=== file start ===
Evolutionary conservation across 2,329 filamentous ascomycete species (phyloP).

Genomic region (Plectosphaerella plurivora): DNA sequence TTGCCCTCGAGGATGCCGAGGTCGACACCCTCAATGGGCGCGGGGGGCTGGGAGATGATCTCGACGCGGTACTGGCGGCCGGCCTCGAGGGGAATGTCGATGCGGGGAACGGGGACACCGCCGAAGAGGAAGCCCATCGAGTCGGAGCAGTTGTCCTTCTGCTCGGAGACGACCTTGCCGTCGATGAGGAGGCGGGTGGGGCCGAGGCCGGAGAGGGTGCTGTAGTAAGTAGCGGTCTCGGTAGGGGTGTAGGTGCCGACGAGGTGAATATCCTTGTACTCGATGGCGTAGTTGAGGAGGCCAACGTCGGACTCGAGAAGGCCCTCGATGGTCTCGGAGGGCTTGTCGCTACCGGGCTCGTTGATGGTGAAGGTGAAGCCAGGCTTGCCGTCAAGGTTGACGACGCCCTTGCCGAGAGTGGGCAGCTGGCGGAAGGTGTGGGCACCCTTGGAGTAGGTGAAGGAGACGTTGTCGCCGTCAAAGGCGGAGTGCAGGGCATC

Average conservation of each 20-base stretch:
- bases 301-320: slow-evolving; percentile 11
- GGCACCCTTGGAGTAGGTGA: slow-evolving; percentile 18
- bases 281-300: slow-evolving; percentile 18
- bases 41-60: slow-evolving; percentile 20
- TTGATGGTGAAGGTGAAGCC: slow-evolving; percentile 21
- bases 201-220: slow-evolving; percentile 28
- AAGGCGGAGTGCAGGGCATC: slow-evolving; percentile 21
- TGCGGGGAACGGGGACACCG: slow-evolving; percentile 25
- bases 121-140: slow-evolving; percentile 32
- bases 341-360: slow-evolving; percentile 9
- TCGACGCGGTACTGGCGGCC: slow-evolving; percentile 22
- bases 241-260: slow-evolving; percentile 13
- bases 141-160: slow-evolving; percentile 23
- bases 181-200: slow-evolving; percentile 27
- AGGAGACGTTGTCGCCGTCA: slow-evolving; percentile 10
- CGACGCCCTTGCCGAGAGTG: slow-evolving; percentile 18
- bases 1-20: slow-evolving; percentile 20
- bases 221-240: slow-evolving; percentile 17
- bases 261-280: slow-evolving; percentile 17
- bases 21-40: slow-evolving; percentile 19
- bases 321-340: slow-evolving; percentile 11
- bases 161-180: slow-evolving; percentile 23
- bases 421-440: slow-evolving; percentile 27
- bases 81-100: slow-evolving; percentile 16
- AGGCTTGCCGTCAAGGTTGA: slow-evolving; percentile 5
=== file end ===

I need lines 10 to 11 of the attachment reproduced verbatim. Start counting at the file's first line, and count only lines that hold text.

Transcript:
- AAGGCGGAGTGCAGGGCATC: slow-evolving; percentile 21
- TGCGGGGAACGGGGACACCG: slow-evolving; percentile 25